CS versus IS

byu_cougarbyu_cougar Posts: 1Users Awaiting Email Confirmation ■□□□□□□□□□
Hullo all.

I'm currently beginning my sophomore year in school, and I'm having some second thoughts.

Originally I was declared as an Applied Mathematics major, but after taking an intro-programming course that I loved and a mathematical-proofs class that I despised, I decided to switch to Computer Science. I've since taken Data Structures and Algorithms and Computer Systems. Computer Systems was painful to get through.

I have several friends majoring in Information Systems, and they seem to be enjoying life a little bit more. I like programming, but Computer Science has been a lot to take in- I feel like I'm drinking from a fire-hydrant. I loved my economics course, and I enjoy statistics and business- from my understanding, Information Systems is geared a bit more towards those subjects.

I'm aware that Computer Science majors generally have higher income than Information Systems majors, but I'm wondering how significant the difference is? Furthermore, as far as job-availability goes, how do the two majors compare? I'm proficient in C++ and Python at this point- will that put me at any advantage in the IS sector? Is there as significant a demand for females in the IS world as there seems to be in the CS world?

Any and all input will be greatly appreciated as I move forward with this decision.

Thanks in advanced.

Comments

  • stryder144stryder144 Posts: 1,596Member ■■■■■■■■□□
    If you don't enjoy the CS classes or feel that they are overwhelming you, then switching to IS may be the course to take. Naturally, it is your decision. While CS degree holders can make more money than a traditional IS major, it also depends on which segment of IT they are in. For instance, I know more IT security people making $100k+ than I do CS folks (I know slightly more IT than CS, admittedly, so my data isn't super relevant).

    Since you know C++ and Python, they will help you tremendously in IT, especially security. Since you seem to be a female, based on your question, you will probably find yourself in high demand. Capitalize on that but remember to keep your skills sharp. Too many people get into IT and then let their skills diminish, making them less marketable long term.
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  • jdancerjdancer Posts: 482Member ■■■■□□□□□□
    Also, there's nothing stopping anyone pursuing an IS degree and taking CS courses as electives or making CS a minor.
  • NetworkNewbNetworkNewb Posts: 3,277Member ■■■■■■■■■□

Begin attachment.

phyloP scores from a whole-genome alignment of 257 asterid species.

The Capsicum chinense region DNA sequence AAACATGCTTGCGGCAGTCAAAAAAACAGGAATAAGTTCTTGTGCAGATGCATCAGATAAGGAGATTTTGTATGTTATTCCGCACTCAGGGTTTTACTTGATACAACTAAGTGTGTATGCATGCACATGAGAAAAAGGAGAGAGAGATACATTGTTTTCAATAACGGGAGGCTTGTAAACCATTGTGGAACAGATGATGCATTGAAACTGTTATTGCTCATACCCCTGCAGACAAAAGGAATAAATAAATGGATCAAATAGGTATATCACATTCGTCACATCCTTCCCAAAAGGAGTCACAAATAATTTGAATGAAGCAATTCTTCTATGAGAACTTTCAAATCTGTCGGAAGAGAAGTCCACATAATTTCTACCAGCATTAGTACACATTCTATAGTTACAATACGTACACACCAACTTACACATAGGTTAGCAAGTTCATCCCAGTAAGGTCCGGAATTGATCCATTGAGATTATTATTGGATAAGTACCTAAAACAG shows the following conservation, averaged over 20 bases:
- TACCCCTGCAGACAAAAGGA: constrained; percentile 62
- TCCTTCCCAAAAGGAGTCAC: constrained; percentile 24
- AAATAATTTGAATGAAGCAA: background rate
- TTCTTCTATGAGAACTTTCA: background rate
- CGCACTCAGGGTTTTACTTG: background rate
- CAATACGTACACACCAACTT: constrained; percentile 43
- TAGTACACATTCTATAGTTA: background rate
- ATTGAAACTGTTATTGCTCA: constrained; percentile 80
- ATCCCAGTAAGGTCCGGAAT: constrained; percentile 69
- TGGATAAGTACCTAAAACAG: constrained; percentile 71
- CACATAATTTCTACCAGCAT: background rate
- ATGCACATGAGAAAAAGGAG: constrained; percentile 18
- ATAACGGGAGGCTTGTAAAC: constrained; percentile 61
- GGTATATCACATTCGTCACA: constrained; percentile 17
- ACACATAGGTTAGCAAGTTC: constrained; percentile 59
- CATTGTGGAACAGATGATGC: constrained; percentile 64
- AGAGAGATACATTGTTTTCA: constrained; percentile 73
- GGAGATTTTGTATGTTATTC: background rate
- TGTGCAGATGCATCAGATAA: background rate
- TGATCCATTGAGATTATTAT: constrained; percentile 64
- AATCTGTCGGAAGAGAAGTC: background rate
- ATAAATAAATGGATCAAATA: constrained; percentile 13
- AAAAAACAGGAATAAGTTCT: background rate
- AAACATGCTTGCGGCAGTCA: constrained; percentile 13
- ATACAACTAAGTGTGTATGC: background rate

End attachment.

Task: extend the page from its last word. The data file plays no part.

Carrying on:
byu_cougar wrote: »
    I like programming, but Computer Science has been a lot to take in- I feel like I'm drinking from a fire-hydrant. I loved my economics course, and I enjoy statistics and business- from my understanding, Information Systems is geared a bit more towards those subjects.

    I think it just depends on where you want to focus your studies and what you want to do in the long run. I graduated with an IS degree and always wish I would've stuck it out and got the CS degree myself. I don't know if it would've mattered a lot in the long run... But if I was just getting a degree again I would get the CS degree. Might just be a personal thing as I think it sounds a lot better and I like to do more programming now.
  • ITSec14ITSec14 Posts: 399Member ■■■□□□□□□□
    I'd say your earnings potential is dictated more on what you want to do in your career and skill level rather than what you want to major in. If you come out of school and jump into a developer role, then you will probably earn more in the short term. Security roles typically don't pay as much in the beginning, but security definitely has huge earnings potential with experienced professionals who are 3-5+ years in the field. Since you are good with python, you could be an exception as well.

    I've worked with people who were Biology majors who are extremely talented technologists. That being said, I've also worked with people who have bachelors and masters degree's in technical disciplines who are mediocre. The degree is nothing more than a checkbox as far as I'm concerned.
  • paul78paul78 Posts: 3,016Member ■■■■■■■■■■
    stryder144 wrote: »
    For instance, I know more IT security people making $100k+ than I do CS folks (I know slightly more IT than CS, admittedly, so my data isn't super relevant).
    Yeah - and I have the opposite perception. Because I know more CS folks and software engineers, my perception is that people with software engineering backgrounds make more than IT or even IT security people.

    @OP - I personally would recommend sticking with CS if you like some of the aspects of it. Again, that's a personal bias but I have always felt that CS or EE degrees can give someone a better foundation in technology. But my bias is rooted in my understanding of what is taught in colleges more than 30 years ago. My only point is that when you start out, you could run into people like me that will take a second look at a resume only because it says CS if the candidate has no relevant work experience.
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